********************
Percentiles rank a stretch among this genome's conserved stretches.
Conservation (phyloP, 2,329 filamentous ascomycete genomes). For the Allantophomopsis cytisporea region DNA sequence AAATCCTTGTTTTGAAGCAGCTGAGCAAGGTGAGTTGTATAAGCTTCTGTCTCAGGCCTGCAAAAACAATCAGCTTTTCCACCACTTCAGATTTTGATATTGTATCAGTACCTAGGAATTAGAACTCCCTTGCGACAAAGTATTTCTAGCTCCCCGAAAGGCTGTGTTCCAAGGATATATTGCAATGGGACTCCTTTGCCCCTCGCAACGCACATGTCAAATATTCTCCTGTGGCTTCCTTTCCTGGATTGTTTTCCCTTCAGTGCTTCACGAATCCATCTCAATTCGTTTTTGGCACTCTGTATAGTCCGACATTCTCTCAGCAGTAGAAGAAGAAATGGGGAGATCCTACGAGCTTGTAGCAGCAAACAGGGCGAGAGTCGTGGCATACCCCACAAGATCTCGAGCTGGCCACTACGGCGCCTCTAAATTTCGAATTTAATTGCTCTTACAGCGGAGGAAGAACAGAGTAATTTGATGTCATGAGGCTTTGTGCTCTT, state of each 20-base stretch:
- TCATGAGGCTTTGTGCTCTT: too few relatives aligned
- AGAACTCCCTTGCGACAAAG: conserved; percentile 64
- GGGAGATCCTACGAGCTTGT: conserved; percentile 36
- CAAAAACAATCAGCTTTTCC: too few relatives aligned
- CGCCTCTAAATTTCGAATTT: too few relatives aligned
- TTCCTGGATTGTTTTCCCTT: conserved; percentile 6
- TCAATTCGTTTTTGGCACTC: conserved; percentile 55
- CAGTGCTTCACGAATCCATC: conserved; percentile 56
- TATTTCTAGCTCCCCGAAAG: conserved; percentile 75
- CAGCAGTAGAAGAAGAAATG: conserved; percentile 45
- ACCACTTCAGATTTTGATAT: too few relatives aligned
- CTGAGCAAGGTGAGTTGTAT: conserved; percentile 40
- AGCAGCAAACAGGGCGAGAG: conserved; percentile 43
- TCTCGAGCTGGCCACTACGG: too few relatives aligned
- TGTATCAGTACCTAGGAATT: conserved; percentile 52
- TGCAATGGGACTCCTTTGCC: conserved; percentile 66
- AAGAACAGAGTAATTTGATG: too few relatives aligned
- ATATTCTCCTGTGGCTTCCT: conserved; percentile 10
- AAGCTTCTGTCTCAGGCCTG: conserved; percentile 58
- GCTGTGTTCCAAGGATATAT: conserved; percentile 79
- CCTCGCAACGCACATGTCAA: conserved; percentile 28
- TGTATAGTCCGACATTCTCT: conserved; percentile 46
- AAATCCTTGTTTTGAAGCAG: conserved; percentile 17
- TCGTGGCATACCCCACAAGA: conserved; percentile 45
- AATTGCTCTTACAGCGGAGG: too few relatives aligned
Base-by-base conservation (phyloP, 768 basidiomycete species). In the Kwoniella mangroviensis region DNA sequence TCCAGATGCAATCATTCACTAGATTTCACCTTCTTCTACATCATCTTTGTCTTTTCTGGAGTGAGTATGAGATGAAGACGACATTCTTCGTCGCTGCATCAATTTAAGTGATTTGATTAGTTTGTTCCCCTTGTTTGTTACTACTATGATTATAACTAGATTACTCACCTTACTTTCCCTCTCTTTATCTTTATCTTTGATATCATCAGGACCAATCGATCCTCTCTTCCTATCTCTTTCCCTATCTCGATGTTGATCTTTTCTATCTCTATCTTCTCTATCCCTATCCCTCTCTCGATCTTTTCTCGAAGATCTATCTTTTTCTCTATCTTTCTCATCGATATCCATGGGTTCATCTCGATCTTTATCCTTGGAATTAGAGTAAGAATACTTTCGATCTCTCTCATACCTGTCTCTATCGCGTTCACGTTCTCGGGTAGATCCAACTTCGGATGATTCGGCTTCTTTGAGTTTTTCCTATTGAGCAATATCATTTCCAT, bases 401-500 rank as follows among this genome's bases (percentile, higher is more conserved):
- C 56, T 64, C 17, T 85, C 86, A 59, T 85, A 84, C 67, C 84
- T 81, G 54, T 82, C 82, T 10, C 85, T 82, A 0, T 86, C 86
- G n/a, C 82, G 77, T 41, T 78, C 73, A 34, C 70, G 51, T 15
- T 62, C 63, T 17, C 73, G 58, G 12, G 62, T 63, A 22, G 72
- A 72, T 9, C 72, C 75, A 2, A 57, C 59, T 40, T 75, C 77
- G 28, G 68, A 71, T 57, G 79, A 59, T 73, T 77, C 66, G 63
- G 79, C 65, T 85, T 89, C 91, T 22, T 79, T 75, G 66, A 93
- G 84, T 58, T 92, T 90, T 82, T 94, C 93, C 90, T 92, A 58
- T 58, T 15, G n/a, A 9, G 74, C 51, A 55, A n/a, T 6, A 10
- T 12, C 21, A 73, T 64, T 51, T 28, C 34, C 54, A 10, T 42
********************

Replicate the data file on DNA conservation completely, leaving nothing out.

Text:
Percentiles rank a stretch among this genome's conserved stretches.
Conservation (phyloP, 2,329 filamentous ascomycete genomes). For the Allantophomopsis cytisporea region DNA sequence AAATCCTTGTTTTGAAGCAGCTGAGCAAGGTGAGTTGTATAAGCTTCTGTCTCAGGCCTGCAAAAACAATCAGCTTTTCCACCACTTCAGATTTTGATATTGTATCAGTACCTAGGAATTAGAACTCCCTTGCGACAAAGTATTTCTAGCTCCCCGAAAGGCTGTGTTCCAAGGATATATTGCAATGGGACTCCTTTGCCCCTCGCAACGCACATGTCAAATATTCTCCTGTGGCTTCCTTTCCTGGATTGTTTTCCCTTCAGTGCTTCACGAATCCATCTCAATTCGTTTTTGGCACTCTGTATAGTCCGACATTCTCTCAGCAGTAGAAGAAGAAATGGGGAGATCCTACGAGCTTGTAGCAGCAAACAGGGCGAGAGTCGTGGCATACCCCACAAGATCTCGAGCTGGCCACTACGGCGCCTCTAAATTTCGAATTTAATTGCTCTTACAGCGGAGGAAGAACAGAGTAATTTGATGTCATGAGGCTTTGTGCTCTT, state of each 20-base stretch:
- TCATGAGGCTTTGTGCTCTT: too few relatives aligned
- AGAACTCCCTTGCGACAAAG: conserved; percentile 64
- GGGAGATCCTACGAGCTTGT: conserved; percentile 36
- CAAAAACAATCAGCTTTTCC: too few relatives aligned
- CGCCTCTAAATTTCGAATTT: too few relatives aligned
- TTCCTGGATTGTTTTCCCTT: conserved; percentile 6
- TCAATTCGTTTTTGGCACTC: conserved; percentile 55
- CAGTGCTTCACGAATCCATC: conserved; percentile 56
- TATTTCTAGCTCCCCGAAAG: conserved; percentile 75
- CAGCAGTAGAAGAAGAAATG: conserved; percentile 45
- ACCACTTCAGATTTTGATAT: too few relatives aligned
- CTGAGCAAGGTGAGTTGTAT: conserved; percentile 40
- AGCAGCAAACAGGGCGAGAG: conserved; percentile 43
- TCTCGAGCTGGCCACTACGG: too few relatives aligned
- TGTATCAGTACCTAGGAATT: conserved; percentile 52
- TGCAATGGGACTCCTTTGCC: conserved; percentile 66
- AAGAACAGAGTAATTTGATG: too few relatives aligned
- ATATTCTCCTGTGGCTTCCT: conserved; percentile 10
- AAGCTTCTGTCTCAGGCCTG: conserved; percentile 58
- GCTGTGTTCCAAGGATATAT: conserved; percentile 79
- CCTCGCAACGCACATGTCAA: conserved; percentile 28
- TGTATAGTCCGACATTCTCT: conserved; percentile 46
- AAATCCTTGTTTTGAAGCAG: conserved; percentile 17
- TCGTGGCATACCCCACAAGA: conserved; percentile 45
- AATTGCTCTTACAGCGGAGG: too few relatives aligned
Base-by-base conservation (phyloP, 768 basidiomycete species). In the Kwoniella mangroviensis region DNA sequence TCCAGATGCAATCATTCACTAGATTTCACCTTCTTCTACATCATCTTTGTCTTTTCTGGAGTGAGTATGAGATGAAGACGACATTCTTCGTCGCTGCATCAATTTAAGTGATTTGATTAGTTTGTTCCCCTTGTTTGTTACTACTATGATTATAACTAGATTACTCACCTTACTTTCCCTCTCTTTATCTTTATCTTTGATATCATCAGGACCAATCGATCCTCTCTTCCTATCTCTTTCCCTATCTCGATGTTGATCTTTTCTATCTCTATCTTCTCTATCCCTATCCCTCTCTCGATCTTTTCTCGAAGATCTATCTTTTTCTCTATCTTTCTCATCGATATCCATGGGTTCATCTCGATCTTTATCCTTGGAATTAGAGTAAGAATACTTTCGATCTCTCTCATACCTGTCTCTATCGCGTTCACGTTCTCGGGTAGATCCAACTTCGGATGATTCGGCTTCTTTGAGTTTTTCCTATTGAGCAATATCATTTCCAT, bases 401-500 rank as follows among this genome's bases (percentile, higher is more conserved):
- C 56, T 64, C 17, T 85, C 86, A 59, T 85, A 84, C 67, C 84
- T 81, G 54, T 82, C 82, T 10, C 85, T 82, A 0, T 86, C 86
- G n/a, C 82, G 77, T 41, T 78, C 73, A 34, C 70, G 51, T 15
- T 62, C 63, T 17, C 73, G 58, G 12, G 62, T 63, A 22, G 72
- A 72, T 9, C 72, C 75, A 2, A 57, C 59, T 40, T 75, C 77
- G 28, G 68, A 71, T 57, G 79, A 59, T 73, T 77, C 66, G 63
- G 79, C 65, T 85, T 89, C 91, T 22, T 79, T 75, G 66, A 93
- G 84, T 58, T 92, T 90, T 82, T 94, C 93, C 90, T 92, A 58
- T 58, T 15, G n/a, A 9, G 74, C 51, A 55, A n/a, T 6, A 10
- T 12, C 21, A 73, T 64, T 51, T 28, C 34, C 54, A 10, T 42